Transcranial magnetic stimulation is a noninvasive, painless method in which specific areas of the brain can be exposed to electromagnetic pulses. This technique has numerous applications in psychiatry. One form of transcranial magnetic stimulation is called theta-burst stimulation, in which electromagnetic pulses are applied in short bursts or pulses instead of continuous stimulation.
Approximately one-third of people with depression fail to respond to antidepressants, and these cases are called ‘refractory’. Since theta-burst stimulation has been shown to exert long-lasting effects on the brain, scientists conducted a study investigating the efficacy of theta-burst stimulation in depression.
The results are published in the journal Brain. Previous studies guided the scientists’ decision to apply stimulation to a part of the brain called the prefrontal cortex.
The scientists recruited 60 patients with refractory depression and divided them into four groups — subjects that received continuous theta-burst stimulation; intermittent theta-burst stimulation; a combination of continuous and intermittent theta-burst stimulation, and sham (placebo) theta-burst stimulation. After undergoing a medical examination to rule out major illnesses, subjects were given a series of tests to obtain a score of depressive behavior. Theta-burst (or sham) stimulation was administered for 2 weeks, after which the subjects were tested again.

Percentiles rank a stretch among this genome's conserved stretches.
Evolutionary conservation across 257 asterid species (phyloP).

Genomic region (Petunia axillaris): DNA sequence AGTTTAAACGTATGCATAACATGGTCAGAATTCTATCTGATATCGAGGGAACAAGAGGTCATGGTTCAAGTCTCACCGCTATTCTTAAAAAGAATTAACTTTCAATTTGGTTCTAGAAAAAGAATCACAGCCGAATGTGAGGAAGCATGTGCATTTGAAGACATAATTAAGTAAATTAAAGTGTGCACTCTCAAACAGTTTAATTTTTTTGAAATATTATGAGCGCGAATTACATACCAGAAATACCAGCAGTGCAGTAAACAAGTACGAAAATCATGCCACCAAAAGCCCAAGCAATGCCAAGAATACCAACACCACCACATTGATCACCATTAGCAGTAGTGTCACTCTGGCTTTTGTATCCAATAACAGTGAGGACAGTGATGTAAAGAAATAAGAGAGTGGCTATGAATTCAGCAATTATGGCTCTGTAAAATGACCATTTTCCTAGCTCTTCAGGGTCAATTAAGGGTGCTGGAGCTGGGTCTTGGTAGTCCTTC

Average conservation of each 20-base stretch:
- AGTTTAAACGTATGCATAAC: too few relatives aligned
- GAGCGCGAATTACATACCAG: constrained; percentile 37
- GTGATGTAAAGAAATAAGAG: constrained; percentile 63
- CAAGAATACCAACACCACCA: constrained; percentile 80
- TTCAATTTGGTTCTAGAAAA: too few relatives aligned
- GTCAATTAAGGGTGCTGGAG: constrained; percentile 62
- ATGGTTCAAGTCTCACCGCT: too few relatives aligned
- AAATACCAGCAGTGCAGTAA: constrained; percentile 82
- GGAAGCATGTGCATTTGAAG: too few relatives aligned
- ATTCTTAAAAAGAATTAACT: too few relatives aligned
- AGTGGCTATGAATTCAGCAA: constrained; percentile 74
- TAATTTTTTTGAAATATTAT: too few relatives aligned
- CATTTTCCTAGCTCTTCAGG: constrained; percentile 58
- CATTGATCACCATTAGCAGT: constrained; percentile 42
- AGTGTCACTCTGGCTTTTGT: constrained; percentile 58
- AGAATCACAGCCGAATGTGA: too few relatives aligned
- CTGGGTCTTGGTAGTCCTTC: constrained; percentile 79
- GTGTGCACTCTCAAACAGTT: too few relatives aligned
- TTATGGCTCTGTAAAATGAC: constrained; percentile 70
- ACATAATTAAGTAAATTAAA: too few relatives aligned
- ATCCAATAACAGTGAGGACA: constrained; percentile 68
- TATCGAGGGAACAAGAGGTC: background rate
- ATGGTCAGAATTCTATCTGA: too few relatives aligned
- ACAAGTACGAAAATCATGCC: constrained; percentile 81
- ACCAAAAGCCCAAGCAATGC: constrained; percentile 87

This was the first large-scale, randomized controlled trial investigating theta-burst stimulation for refractory depression. The scientists found that the treatment was safe and well-tolerated, and the side effects were mild. All groups (including sham) exhibited a decrease in depressive score after theta-burst stimulation.
The group that received a combination of continuous and intermittent stimulation showed the biggest effect. Although more studies need to be done regarding the mechanism by which theta-burst stimulation produces anti-depressant effects, this study gives hope to people with refractory depression.